Understanding the sensor and actuator market trends, new applications, technologies, and supply chain developments, as well as identifying the underlying manufacturing technologies, has been the focus of Yole Group’s activities for more than two decades. At Yole Group, our true added value is the unmatched quality of our analysis and data – from sensors to modules to systems.
Yole Group has been deeply involved in the understanding and analysis of the semiconductor sensing and actuating industry.
At Yole Group, we investigate the emergence of semiconductor technologies and processes that have enabled the production of such devices, among which:
We go one step further for you by examining how the semiconductor processes have been assembled with adapted device design to sense multiple parameters. We apply our understanding and analysis of applications across the wide diversity of sensors and markets to support you in your growth.
Yole Group inspects the impact of a new process or a new design on the end market. In the same way, we highlight for you how a new system market trend can drive the adoption or emergence of new sensors and actuators. This top-down and bottom-up approach, combined with our unique methodologies, are essential in helping you understand market developments, as well as the future of the semiconductor industry that is supporting such markets.
Growth, growth, growth… Just look at the projected growth of sensor and actuator related markets by the next five years.
A MEMS market, over $20 billion. A $32 billion market for CMOS Image Sensors (CIS). More than $10 billion for microfluidic devices. And a magnetic sensors market, over $5 billion.
In total, the solid-state sensing and actuating market is getting closer and closer to $100 billion every year.
Each field has its own champions: Sony, Samsung, OmniVision, STMicroelectronics and onsemi are dominating the CMOS Image Sensors (CIS) industry. In parallel, Robert Bosch, Broadcom, Qorvo, STMicroelectronics and Texas Instruments (TI) are leading the MEMS field. Moreover, Teledyne FLIR, Lynred, Guide IR, HiKVision, iRay (etc) are ruling over the thermal imaging playground.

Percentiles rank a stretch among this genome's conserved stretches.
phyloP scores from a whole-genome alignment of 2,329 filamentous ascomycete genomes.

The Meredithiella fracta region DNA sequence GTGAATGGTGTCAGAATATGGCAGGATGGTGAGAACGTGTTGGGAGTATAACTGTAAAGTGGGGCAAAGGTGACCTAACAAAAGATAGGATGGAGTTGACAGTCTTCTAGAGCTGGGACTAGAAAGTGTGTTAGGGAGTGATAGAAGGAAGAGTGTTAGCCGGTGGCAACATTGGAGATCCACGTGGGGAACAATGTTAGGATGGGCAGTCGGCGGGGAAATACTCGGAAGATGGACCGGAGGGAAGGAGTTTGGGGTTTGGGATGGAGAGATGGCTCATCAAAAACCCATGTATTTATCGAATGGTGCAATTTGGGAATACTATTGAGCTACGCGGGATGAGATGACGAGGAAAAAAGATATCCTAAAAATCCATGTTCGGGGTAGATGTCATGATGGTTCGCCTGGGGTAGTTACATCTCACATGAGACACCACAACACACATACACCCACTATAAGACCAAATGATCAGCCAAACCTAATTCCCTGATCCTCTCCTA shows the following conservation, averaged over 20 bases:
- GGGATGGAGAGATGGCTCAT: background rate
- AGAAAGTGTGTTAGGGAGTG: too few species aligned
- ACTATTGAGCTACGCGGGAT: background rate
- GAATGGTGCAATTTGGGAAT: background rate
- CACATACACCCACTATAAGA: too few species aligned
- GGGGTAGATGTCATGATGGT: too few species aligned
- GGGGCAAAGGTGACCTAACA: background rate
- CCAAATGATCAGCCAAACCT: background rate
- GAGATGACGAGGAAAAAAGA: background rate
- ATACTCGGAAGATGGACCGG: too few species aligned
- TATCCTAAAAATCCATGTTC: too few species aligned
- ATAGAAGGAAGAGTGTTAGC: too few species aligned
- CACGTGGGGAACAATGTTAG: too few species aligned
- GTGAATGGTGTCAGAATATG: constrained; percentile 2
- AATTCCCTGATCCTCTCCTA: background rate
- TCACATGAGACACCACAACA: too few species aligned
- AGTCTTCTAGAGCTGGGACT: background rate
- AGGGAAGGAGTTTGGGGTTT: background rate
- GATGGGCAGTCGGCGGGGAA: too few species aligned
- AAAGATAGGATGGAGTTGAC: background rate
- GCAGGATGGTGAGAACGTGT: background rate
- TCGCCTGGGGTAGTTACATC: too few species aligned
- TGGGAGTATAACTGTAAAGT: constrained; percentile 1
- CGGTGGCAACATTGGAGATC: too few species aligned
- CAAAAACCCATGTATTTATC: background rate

The emergence of ADAS and autonomous driving is all about the key building blocks that made it a reality. First there was the driver and passengers monitoring. Then the semiconductor industry works on the detection and understanding of what is going on with the car including, speed, torque and rotation. Now we are tracking what happens around the car with road conditions, obstacles, changes in a car’s environment – and these are the preliminary elements to data processing, Artificial Intelligence (AI) and algorithms. The implementation of such semiconductor technologies will dictate the next steps.
More accurate sensing capabilities, increased performance, lower costs, and integration of functionalities are some of the many developments lying ahead for the sensors industry in its quest to provide the building blocks of autonomous driving.
Industry 4.0 is all about being able to analyze what is happening on the manufacturing floor. This gives access to key parameters and the detection of changes. Sensors are at the heart of this revolution, and the gatekeepers of the data processing, Artificial Intelligence (AI) and communication that comes next. The industrial process sensing industry has been increasingly reusing developments from the automotive and consumer industry. They make it possible to source sensors with functionalities that are good enough for the requested applications – all at a lower cost.